7-Eleven: Can Convenience and Aesthetics Co-exist?

September 2, 2011 40 comments Open printer friendly version of this article Print Article

With more than 40,000 stores in operation, 7-Eleven is making plans to agressively enter the Jacksonville market, including the Urban Core. A month ago, 7-Eleven's interest in the Shoppes of Avondale sparked a facebook debate on "Should convenience trump aesthetics?" Here is a new question for Jacksonville: Can convenience and aesthetics co-exist?

7-Eleven, Inc. Plans Aggressive Expansion

Many assume convenience stores must look like this.  However, these same people forgot or overlooked that their own community holds the cards to how these developments fit into the neighborhoods around them.  This community power comes in the form of local land use and zoning regulations. Photo courtesy of gasstationsusa.com

7-Eleven, Inc. is focused on growing its store base to expand its convenience offering in the U.S. and Canada.
While many retailers are contracting or limiting expansion, 7-Eleven is aggressively growing and expects to add more than 200 new stores this year. Plans call for the company to accelerate store development over the next several years through organic growth, acquisitions and its Business Conversion Program.
7-Eleven has a multi-pronged approach to growth that includes in-line, end-cap space in shopping centers, freestanding stores, urban locations in light industrial sites, city residential areas and suburbia.        
The company, which operates and franchises more than 6,200 stores in the U.S. and Canada, opened 170 stores in 2008.
“7-Eleven is looking to partner with property owners on new site development to determine how both parties can succeed for the long term and survive or even thrive in these difficult market conditions,” said Dan Porter, 7-Eleven’s vice president of real estate. “The company is investment grade and, therefore, an attractive tenant for landlords.”
7-Eleven’s latest growth vehicle is its Business Conversion Program, where the company looks for existing independent retail store operators who want to convert to the national chain and become a part of 7-Eleven’s franchise system.
The convenience chain leader invests an average of $280,000 into these conversions.  If the existing owner holds the lease or owns the building, they retain the responsibility for the real estate.  There are now 110 outlets that have been converted to 7-Eleven stores since the program started in 2006.
Said Porter, “7-Eleven’s system is more than just a trademark:  it’s the entire brand with a complete turn-key franchise system, including our proprietary retail information system, equipment, training, consulting support, a distribution network with daily delivery of fresh-foods, advertising, bookkeeping, payroll preparation, vendor payments and quarterly audits.”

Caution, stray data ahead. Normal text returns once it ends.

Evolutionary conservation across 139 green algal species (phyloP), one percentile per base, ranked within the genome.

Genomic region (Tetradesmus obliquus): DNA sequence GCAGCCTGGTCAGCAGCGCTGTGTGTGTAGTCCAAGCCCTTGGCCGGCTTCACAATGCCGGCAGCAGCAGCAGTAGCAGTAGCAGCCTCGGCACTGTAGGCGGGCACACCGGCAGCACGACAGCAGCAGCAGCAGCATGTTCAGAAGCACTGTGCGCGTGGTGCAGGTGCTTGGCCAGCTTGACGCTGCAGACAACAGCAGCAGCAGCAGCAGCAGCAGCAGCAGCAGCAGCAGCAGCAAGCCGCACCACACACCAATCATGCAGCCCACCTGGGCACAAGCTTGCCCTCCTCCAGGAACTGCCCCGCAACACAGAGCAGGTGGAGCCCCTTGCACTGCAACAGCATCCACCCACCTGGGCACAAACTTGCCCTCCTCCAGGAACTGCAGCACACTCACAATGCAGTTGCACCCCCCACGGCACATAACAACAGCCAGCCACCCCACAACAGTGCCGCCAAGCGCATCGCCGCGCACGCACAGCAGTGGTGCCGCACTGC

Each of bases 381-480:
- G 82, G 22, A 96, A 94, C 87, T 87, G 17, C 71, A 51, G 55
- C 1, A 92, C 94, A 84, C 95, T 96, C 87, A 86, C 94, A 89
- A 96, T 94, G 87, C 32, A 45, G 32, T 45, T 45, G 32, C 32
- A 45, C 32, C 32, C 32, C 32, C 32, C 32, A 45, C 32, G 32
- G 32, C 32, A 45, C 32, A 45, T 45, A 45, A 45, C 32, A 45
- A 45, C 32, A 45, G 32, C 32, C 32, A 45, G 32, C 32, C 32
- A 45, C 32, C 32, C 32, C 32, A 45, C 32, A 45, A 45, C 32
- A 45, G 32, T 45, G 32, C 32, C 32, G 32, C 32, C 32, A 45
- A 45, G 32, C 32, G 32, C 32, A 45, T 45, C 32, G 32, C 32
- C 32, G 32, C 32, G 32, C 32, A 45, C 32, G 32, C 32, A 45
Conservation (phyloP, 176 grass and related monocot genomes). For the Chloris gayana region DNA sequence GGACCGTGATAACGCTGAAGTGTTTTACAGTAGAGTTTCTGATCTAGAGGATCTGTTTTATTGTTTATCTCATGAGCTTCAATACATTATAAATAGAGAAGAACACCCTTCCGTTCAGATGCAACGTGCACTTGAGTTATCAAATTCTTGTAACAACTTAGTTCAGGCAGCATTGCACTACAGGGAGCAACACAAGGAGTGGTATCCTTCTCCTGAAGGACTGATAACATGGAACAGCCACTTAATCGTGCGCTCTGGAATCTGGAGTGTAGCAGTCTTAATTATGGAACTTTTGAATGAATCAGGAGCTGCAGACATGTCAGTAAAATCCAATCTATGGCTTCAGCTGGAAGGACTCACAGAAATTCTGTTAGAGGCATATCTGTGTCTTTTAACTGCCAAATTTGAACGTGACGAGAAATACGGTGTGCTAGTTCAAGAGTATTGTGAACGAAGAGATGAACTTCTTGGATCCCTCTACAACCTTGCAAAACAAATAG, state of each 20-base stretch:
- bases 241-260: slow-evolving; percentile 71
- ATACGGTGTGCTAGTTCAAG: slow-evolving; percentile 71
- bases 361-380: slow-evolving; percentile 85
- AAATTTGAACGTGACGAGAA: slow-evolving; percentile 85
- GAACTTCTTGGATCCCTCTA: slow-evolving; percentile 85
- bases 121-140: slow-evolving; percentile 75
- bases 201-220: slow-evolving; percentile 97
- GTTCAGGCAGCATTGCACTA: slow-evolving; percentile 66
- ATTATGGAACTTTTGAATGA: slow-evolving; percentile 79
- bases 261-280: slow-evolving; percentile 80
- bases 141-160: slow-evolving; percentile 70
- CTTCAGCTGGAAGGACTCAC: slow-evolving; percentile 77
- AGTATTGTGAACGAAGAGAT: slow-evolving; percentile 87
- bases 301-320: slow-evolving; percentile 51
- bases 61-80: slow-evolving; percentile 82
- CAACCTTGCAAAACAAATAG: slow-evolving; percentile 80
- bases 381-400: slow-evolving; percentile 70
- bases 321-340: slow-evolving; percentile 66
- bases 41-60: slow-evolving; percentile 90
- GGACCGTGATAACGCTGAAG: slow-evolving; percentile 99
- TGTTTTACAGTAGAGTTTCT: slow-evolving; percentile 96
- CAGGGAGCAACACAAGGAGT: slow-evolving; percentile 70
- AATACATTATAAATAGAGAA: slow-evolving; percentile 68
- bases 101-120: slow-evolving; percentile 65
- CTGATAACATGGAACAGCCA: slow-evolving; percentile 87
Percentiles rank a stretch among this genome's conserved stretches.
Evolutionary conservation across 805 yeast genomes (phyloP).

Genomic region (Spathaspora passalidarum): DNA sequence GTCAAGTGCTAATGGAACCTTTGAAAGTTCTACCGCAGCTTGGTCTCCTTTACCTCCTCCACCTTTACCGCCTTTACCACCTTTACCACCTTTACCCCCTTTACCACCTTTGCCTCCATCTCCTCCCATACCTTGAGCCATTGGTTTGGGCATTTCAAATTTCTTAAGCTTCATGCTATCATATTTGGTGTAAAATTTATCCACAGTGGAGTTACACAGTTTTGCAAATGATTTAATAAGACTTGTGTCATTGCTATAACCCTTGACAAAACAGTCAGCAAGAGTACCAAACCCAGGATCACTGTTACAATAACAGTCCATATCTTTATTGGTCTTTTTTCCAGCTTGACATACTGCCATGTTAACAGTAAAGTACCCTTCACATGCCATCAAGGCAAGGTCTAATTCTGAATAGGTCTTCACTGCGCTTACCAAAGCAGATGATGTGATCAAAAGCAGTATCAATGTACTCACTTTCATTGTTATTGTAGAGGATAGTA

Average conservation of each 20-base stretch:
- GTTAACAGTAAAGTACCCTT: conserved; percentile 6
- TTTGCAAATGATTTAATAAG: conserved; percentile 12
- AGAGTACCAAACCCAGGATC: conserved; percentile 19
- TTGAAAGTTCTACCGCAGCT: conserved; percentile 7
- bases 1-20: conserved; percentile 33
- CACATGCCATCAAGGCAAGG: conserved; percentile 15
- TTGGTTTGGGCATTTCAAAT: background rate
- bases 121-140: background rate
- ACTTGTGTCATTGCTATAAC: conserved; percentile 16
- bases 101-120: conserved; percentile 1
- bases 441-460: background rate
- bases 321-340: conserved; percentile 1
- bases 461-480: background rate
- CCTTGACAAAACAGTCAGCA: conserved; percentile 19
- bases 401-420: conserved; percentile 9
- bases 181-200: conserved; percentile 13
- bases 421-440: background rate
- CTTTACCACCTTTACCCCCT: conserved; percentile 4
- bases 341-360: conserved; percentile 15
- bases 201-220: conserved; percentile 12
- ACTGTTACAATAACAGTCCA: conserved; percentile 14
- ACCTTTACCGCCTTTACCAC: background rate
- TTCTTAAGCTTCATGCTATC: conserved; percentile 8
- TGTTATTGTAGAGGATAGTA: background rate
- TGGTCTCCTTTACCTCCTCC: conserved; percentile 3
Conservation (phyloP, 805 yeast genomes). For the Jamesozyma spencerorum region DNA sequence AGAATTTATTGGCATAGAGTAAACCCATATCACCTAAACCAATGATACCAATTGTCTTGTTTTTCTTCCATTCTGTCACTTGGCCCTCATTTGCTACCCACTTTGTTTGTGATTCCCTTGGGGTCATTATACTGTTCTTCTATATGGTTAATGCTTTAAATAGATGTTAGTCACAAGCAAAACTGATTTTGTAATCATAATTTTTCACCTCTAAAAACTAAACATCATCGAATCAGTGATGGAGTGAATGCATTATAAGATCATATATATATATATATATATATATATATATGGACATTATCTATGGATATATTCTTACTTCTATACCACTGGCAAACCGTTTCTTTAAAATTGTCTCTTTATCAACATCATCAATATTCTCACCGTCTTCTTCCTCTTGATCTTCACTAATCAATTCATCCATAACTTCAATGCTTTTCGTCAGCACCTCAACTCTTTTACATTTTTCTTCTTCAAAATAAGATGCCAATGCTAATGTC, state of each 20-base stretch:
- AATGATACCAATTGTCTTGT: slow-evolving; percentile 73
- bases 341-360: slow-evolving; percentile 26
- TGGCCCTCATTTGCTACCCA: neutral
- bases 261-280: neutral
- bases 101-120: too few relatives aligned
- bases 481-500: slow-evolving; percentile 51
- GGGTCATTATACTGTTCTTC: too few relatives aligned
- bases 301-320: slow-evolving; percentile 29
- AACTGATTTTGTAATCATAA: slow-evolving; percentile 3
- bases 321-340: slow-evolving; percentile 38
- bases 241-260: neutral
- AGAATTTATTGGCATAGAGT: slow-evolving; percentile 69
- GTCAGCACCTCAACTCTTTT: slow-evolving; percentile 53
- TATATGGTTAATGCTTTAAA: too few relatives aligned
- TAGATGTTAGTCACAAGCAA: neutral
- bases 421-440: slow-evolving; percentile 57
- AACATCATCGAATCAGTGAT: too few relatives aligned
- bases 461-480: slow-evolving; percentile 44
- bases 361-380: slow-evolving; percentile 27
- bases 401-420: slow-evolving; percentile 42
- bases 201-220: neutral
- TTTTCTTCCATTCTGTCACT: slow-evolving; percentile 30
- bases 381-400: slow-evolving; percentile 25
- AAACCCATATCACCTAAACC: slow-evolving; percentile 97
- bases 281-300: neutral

Typical 7-Eleven stores have 1,800 to 2,200 square feet of selling space within densely inhabited areas that have strong daytime traffic.  The company also wants to be part of re-gentrification in its growth markets.
Among 7-Eleven’s growth markets are: New York, New Jersey, Baltimore, Washington, D.C.; Tidewater, Va.; and Miami, Orlando, Tampa, Ft. Myers, Dallas-Ft. Worth, Chicago, Denver, Salt Lake City, the San Francisco Bay area, Seattle, Los Angeles, San Diego, and Alberta and British Columbia, Canada.
“7-Eleven is expanding amid the gloom of retail retrenching,” said Porter. “There is opportunity for our company to fill the void at once vibrant locations that are going vacant.   We are flexible in that we will buy a site and remodel, sign 10-year shopping center, building or ground leases with options to renew or purchase a site at the right location and build a ground-up store.”

full press release: http://corp.7-eleven.com/Newsroom/2009NewsReleases/7ElevenIncPlansAggressiveExpansion/tabid/307/Default.aspx

Combining Convenience and Aesthetics

Now armed with an assortment of transit-oriented development and urban design principles in their planning departments, 7-Elevens opening in Los Angeles and San Diego indicate that convenience and aesthetics can co-exist.

1. Broadway & 12th Street - San Diego

2. Little Italy - San Diego

3. 6th Avenue - San Diego

4. Cortez Hill - San Diego

5. Petco Park - San Diego

6. 848 7th Street - Los Angeles

7. 7th Street - Los Angeles

The 10 principles of urban design

1. develop inviting + accessible transit areas

2. reinforce walkability, bikeability and wellbeing

3. nurture neighborhood character

4. bridge the past and the future

5. produce great green streets

6. generate public open space

7. stimulate sustainability + innovation

8. improve equity + opportunity for all

9. emphasize early implementation, simple processess + maintainable long-term solutions

10. ensure connections

Source: http://urbandesignla.com/udprinciples.htm

No matter the neighborhood, context or the individual use, enforce these principles to each project from a land use and zoning level and we'll find that convenience and aesthetics can co-exist in Jacksonville.

Article and images by Ennis Davis.